-Usually this is around the point where the subplot interweaves with main plot in order to get a sense of threads lining up. Ock forces Harry to get him the phlebotinum, but Harry wants Spider-Man in exchange.
-The culmination of the consequences of the hero’s actions are seen out here, in this case Otto attacks MJ to try to get to Peter to get to Spider-Man. We then get the triumphant return of Spider-Man, leading to:
-The second act culmination fight. This is a small one to get us hyped for the climax. In this case it happens to be one of the most beloved fights in all of superhero movies, but oh well. The train fight.
-As we go into the third act, we need to wrap up those subplots in order to funnel in on the final climax. So here we go-Harry finds out Peter is Spider-Man
-Rolling onto the climax, our love interest is involved here and it brings another subplot into the mix. Peter wins, Otto dies and MJ finds out who Spidey is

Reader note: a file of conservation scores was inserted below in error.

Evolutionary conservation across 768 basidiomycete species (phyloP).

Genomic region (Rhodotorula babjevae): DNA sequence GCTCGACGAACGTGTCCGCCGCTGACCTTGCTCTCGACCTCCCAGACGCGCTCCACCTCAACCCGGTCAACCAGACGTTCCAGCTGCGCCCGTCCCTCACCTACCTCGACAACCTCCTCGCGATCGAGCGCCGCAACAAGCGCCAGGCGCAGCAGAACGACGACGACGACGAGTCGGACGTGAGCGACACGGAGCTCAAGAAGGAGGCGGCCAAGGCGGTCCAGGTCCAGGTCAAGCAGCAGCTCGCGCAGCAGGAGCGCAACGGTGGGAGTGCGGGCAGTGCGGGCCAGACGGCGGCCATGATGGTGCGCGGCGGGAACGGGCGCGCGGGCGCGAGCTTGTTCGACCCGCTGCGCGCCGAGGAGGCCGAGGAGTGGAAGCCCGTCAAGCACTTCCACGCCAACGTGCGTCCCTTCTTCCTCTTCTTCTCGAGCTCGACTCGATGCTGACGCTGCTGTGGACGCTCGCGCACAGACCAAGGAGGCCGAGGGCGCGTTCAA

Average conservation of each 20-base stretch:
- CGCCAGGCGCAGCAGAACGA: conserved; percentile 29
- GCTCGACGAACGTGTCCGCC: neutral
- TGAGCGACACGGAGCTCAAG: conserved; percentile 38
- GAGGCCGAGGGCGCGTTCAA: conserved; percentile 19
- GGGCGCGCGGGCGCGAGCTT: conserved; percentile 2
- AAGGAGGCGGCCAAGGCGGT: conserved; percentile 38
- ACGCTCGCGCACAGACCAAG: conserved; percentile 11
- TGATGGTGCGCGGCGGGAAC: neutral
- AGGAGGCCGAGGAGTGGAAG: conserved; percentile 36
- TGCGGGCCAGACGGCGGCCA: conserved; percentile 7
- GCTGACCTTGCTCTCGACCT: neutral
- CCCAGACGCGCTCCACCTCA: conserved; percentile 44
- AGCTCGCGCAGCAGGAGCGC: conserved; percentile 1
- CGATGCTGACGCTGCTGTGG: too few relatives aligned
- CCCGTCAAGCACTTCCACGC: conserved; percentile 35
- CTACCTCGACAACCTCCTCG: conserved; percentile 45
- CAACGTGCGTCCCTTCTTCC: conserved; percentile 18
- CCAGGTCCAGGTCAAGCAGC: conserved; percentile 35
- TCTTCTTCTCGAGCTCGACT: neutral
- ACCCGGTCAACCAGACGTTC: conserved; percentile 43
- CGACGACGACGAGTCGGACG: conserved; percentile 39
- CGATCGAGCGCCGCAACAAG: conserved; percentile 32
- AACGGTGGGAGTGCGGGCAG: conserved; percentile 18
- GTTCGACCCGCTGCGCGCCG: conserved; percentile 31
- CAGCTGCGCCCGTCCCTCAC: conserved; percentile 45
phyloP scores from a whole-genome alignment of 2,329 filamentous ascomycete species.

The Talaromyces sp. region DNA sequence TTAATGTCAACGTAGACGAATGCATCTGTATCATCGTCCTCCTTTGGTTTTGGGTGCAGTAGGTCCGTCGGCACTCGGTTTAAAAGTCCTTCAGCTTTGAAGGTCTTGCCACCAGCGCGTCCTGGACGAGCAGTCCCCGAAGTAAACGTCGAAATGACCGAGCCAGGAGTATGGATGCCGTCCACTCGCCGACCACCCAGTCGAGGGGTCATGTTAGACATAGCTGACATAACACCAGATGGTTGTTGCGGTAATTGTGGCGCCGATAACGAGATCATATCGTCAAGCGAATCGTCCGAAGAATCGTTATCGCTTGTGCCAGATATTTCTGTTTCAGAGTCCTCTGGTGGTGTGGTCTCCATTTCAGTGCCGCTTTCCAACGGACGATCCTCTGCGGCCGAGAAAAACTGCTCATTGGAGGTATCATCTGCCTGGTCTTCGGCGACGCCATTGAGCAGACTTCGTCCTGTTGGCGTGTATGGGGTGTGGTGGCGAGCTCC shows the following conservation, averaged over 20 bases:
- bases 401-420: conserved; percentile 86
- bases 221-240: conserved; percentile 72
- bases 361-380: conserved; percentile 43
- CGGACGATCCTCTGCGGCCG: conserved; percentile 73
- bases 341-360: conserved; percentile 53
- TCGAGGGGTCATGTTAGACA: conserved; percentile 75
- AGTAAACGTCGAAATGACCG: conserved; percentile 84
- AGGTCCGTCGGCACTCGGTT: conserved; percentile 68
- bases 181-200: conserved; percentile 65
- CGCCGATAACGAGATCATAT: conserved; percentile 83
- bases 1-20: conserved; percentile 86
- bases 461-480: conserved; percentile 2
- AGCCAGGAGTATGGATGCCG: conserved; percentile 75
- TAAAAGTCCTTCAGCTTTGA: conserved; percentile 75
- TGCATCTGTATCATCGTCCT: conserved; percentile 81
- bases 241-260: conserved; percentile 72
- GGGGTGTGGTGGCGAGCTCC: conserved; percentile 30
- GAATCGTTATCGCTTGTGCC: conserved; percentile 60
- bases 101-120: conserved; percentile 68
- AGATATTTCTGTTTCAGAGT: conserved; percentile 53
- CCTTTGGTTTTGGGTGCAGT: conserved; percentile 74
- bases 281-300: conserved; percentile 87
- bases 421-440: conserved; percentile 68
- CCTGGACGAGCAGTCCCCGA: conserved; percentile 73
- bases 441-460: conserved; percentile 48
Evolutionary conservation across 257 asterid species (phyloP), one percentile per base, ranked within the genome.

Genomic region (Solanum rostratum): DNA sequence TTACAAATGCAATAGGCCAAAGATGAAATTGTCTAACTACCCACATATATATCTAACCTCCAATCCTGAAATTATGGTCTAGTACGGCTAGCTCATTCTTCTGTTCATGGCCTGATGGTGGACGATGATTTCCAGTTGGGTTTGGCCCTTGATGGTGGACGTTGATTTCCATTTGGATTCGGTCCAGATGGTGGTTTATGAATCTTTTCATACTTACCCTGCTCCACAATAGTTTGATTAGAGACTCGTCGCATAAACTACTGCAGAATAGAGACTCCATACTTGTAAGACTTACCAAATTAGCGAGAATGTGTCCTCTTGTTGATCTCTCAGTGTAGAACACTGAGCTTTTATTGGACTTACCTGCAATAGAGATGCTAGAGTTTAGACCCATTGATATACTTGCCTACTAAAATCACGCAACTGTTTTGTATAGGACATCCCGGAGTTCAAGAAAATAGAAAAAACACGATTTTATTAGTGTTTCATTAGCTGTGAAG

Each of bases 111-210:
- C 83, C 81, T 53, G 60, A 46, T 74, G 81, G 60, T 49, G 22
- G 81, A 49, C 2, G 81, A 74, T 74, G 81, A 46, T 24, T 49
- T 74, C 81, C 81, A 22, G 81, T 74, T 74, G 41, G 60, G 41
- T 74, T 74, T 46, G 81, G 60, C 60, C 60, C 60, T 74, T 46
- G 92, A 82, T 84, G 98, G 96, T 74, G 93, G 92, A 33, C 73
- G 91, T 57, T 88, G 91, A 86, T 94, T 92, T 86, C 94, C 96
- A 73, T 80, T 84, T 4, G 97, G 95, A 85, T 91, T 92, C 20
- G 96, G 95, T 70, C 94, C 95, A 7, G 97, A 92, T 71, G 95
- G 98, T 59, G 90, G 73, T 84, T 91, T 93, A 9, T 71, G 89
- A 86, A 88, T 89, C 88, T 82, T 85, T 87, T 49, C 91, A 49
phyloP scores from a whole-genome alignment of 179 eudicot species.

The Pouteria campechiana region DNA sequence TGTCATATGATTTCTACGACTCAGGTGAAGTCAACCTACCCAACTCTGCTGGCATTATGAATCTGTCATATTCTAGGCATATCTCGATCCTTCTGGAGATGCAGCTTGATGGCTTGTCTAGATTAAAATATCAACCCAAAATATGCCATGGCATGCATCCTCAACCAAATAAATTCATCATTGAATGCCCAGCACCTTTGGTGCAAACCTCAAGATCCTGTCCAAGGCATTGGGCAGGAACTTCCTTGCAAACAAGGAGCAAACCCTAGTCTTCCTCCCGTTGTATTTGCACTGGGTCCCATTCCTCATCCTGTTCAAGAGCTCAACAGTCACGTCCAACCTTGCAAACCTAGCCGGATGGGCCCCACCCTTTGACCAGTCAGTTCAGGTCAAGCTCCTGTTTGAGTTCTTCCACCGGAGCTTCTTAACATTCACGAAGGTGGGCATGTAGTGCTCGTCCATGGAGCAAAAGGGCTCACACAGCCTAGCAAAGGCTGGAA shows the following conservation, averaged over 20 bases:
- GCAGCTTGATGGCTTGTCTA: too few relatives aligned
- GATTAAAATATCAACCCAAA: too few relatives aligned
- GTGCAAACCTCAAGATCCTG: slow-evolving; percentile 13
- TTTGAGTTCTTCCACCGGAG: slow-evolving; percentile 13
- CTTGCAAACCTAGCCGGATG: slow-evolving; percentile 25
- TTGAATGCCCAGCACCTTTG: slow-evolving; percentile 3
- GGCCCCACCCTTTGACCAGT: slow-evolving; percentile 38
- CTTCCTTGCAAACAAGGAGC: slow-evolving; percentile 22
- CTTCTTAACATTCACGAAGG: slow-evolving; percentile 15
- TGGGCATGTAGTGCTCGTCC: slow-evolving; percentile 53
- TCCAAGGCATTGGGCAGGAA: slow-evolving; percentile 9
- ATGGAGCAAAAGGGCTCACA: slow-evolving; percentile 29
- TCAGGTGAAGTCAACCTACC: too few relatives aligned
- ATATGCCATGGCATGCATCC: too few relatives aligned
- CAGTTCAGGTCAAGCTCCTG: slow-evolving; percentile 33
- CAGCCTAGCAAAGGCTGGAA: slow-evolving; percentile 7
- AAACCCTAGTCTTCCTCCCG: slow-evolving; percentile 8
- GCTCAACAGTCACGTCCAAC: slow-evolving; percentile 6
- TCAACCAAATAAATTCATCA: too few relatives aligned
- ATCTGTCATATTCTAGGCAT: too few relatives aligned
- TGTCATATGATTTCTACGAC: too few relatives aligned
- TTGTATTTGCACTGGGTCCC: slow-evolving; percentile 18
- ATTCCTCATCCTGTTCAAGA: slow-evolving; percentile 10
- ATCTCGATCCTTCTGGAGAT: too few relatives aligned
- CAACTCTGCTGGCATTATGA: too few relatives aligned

-Coda, we get a sense of closure and, because it’s superheroes, sequel bait. Harry wants to be all Goblin-y, MJ wants all Peter-y and Peter ends with a sense of accomplishment as Spidey
This isn’t a rigid formula that all of them stick to, more a general outline of how the plots flow. There’s nothing wrong with formula depending on what story you tell. But here’s the funny thing about Hulk, it doesn’t follow any of this, not really.
An Exploration of Very Few Characters